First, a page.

Insulin pens

Insulin pens are easy to use and easy to carry around. They don’t take as long to set up as syringes.

Insulin pens are similar in size and shape to a writing pen. They make measuring and injecting your insulin easier and you can give your injection discretely. Most pens hold 300 units of insulin and allow delivery of up to 60–80 units at a time.

Most insulins are available as pens. There are 2 types – reusable pens and disposable pens.

Reusable pens

With reusable pens you can replace the insulin cartridge (also called penfills). When the cartridge runs out or expires, it is removed from the pen, thrown away and a new cartridge is fitted into the same pen.

In New Zealand, insulin is supplied by Novo Nordisk, Eli Lilly and Sanofi-Aventis. It is important to use the correct insulin brand in the correct pen, eg, Lilly pen will use Lilly insulin cartridges, a Novo-Nordisk pen will use Novo-Nordisk insulin cartridges, etc. Reusable pens are available at no cost from diabetes clinics and pharmacies.

Disposable pens

These pens have an insulin cartridge pre-fitted into the pen that can't be removed. When the insulin runs out, the pen is thrown away and a new pen is needed.

Insulin pen needles

Insulin pens are not pre-fitted with needles. A suitably sized needle has to be attached to the pen. In New Zealand, pen needles from 4 mm to 12.7 mm in length are available. The recommended pen needle size to use is 4mm.

  • Current guidelines recommend 4 mm pen needles in adults and children regardless of age, sex, ethnicity or BMI, because they are long enough to pass through your skin and into the subcutaneous tissue, with little risk of IM (or intradermal) injection.
  • A 5 mm pen needle may also be acceptable for people who are obese.
  • Needles greater than 6 mm are no longer recommended because the needle may pass through the fatty skin layer and inject deeper into your muscle. 

A new needle should be used with every injection. In New Zealand you can have 200 subsidised needles. If you need more than 200 needles in a 3-month period, you will need an additional prescription.

How to use an insulin pen

Your healthcare provider will show you how to use your insulin pen. The following steps are a guide.

The following is a a guide to using your insulin pen. If you are unsure about any steps, check with your healthcare provider.
Wash your hands with soap and water before an injection
  • Attach a new needle to the pen.
  • Don't throw away the inner needle cap.
  • You will need it to safely remove the needle after your injection. 
Prime the pen 
  • This is also called a 'test shot'.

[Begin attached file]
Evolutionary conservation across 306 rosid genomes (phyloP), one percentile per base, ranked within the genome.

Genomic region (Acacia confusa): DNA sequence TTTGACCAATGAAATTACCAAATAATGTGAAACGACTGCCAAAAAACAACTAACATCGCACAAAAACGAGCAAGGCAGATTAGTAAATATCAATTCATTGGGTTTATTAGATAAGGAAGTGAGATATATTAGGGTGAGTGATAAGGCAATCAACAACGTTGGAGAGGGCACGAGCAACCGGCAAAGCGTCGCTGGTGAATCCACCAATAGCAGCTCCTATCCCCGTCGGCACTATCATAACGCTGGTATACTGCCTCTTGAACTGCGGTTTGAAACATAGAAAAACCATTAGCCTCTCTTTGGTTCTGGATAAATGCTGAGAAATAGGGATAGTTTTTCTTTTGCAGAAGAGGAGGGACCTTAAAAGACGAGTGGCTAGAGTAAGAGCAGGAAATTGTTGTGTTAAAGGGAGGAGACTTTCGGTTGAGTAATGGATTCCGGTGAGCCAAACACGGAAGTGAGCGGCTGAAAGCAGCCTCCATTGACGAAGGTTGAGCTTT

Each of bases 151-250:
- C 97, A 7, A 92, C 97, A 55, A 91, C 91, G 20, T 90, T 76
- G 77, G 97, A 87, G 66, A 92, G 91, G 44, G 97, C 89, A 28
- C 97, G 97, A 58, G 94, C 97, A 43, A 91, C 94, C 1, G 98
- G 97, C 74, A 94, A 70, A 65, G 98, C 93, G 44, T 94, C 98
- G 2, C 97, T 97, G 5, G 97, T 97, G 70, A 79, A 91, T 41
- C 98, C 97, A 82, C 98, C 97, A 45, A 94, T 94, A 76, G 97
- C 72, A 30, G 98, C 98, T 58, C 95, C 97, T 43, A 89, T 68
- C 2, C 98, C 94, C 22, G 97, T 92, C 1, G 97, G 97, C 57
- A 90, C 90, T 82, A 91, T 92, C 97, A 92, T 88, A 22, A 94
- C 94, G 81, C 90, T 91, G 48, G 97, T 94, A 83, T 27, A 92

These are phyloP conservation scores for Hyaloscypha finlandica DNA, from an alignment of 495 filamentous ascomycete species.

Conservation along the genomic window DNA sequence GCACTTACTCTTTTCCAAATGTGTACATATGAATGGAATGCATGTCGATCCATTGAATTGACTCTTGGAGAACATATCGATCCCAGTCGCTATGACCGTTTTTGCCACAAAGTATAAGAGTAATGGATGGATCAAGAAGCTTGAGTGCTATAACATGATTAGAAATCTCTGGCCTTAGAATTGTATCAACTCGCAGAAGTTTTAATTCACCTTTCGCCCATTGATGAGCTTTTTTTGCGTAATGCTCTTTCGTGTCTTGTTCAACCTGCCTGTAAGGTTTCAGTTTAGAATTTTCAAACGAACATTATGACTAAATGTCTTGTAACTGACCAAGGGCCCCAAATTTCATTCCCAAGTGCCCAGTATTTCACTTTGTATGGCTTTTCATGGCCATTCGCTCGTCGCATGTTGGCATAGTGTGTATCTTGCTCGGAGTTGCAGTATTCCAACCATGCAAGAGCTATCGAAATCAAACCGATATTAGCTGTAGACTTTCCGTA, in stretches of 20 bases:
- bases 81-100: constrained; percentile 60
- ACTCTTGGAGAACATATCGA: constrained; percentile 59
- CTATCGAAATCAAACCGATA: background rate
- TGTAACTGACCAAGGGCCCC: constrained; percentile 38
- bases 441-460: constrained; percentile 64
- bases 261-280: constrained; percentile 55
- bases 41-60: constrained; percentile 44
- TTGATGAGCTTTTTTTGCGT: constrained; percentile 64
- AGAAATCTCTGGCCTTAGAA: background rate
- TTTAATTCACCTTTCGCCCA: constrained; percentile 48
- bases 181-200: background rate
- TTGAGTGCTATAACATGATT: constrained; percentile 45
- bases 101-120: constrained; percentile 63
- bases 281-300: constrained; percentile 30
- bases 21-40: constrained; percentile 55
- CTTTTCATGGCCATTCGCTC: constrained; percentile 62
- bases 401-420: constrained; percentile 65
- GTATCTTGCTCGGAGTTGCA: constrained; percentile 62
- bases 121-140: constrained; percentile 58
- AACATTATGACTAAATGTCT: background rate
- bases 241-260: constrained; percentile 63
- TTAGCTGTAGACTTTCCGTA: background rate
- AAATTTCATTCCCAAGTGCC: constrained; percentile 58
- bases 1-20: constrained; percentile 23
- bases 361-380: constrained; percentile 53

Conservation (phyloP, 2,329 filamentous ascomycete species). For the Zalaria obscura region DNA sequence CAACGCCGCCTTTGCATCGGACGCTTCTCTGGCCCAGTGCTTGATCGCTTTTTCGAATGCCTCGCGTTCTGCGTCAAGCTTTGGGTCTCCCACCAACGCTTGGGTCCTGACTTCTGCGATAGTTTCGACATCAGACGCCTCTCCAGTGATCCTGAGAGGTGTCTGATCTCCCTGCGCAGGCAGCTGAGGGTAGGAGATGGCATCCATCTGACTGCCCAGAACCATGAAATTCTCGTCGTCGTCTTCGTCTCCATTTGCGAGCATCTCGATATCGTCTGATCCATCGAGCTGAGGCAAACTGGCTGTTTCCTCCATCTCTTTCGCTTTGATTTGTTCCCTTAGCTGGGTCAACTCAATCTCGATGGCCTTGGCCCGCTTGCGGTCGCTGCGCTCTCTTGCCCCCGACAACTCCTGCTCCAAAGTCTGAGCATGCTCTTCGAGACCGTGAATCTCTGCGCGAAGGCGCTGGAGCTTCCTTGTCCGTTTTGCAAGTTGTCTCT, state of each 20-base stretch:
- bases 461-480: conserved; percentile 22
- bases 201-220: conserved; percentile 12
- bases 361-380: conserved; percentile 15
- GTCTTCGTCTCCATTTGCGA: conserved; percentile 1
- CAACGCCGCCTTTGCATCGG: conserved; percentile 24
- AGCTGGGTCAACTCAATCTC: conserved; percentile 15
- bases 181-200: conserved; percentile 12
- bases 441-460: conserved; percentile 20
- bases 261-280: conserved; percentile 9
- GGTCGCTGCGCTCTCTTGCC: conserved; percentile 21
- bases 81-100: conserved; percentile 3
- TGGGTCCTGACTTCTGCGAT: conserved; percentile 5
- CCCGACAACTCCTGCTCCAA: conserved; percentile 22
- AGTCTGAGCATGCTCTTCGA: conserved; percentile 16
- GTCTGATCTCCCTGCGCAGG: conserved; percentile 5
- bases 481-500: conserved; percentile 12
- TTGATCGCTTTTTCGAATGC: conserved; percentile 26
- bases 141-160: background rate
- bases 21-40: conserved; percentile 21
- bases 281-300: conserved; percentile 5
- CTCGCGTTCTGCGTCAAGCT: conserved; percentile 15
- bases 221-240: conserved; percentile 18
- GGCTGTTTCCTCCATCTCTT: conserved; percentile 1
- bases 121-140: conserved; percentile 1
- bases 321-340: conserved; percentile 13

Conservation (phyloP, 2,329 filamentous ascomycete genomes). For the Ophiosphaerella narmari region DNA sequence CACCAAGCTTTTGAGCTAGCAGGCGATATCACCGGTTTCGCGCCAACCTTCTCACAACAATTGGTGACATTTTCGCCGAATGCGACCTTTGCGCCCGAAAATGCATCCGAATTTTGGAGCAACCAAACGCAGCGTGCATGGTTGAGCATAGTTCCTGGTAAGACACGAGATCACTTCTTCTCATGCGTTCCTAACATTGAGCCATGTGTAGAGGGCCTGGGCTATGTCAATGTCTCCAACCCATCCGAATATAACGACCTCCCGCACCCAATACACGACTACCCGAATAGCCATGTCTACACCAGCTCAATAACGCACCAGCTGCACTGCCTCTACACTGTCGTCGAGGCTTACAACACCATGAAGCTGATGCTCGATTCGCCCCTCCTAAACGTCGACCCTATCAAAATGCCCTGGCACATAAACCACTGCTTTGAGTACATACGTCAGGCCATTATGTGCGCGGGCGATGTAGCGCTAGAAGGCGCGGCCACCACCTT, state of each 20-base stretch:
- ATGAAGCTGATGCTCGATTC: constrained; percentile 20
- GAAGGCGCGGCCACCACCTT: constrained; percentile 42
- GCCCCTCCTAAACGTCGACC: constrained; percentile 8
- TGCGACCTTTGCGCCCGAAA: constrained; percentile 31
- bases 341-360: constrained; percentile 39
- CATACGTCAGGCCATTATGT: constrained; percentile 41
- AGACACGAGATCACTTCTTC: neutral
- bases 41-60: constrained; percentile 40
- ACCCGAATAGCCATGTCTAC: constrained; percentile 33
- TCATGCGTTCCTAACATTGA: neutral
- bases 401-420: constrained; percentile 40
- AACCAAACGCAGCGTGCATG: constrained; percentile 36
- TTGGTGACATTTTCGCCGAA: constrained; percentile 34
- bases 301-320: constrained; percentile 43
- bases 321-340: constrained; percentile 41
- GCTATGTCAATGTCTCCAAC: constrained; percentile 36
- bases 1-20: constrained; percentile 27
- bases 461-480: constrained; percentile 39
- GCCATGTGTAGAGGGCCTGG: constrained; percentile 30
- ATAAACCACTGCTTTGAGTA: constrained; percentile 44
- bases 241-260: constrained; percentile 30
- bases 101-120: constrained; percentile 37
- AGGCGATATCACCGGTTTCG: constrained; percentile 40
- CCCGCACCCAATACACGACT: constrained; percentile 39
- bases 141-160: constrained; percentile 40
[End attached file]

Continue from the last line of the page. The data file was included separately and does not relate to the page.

• Remove the needle cap.
  • Dial up 2 units and press the plunger, so that the insulin is injected into the air.
  • This is to check to see if a good flow of insulin comes from the tip of the needle.
  • Repeat until insulin does flow freely.
Select the dose
  • Make sure the dose window is at '0' before dialing your dose.
  • Check to see that you have enough insulin in the pen for your dose.
  • Try dialing your dose. If the pen doesn’t let you dial your dose, then you don’t have enough insulin left.
  • Your dose cannot be dialed past the number of units left in the pen.
  • If you don’t have enough insulin, use a new pen or add a new cartridge to the pen.
Inject the dose by depressing the plunger
  • Press the plunger and leave the needle in your skin for 10 seconds before removing it.
  • Counting to 10 will make sure that you get your full insulin dose.
  • After counting a full 10 seconds, release the button and remove the needle from your skin.
Read more about insulin injection sites.
 After the injection, remove the needle from the pen
  • Remove the needle from your pen and dispose of it into a sealed sharps container.
  • Do not leave the needle on the pen until you are ready to use it. This could affect the sterility of the needle, and change the dose of insulin given when you use the pen.
  • Keep pens and needles separate until you are ready to inject, and remove the needle immediately after use.

Learn more

Insulin injection sites
Insulin overview
Insulin injection – FAQs
Insulin pens Diabetes NZ

References

  1. Practical aspects of insulin therapy Research Review, 2020
Credits: Sandra Ponen, Pharmacist. Reviewed By: Angela Lambie, Pharmacist, Auckland Last reviewed: 07 Dec 2020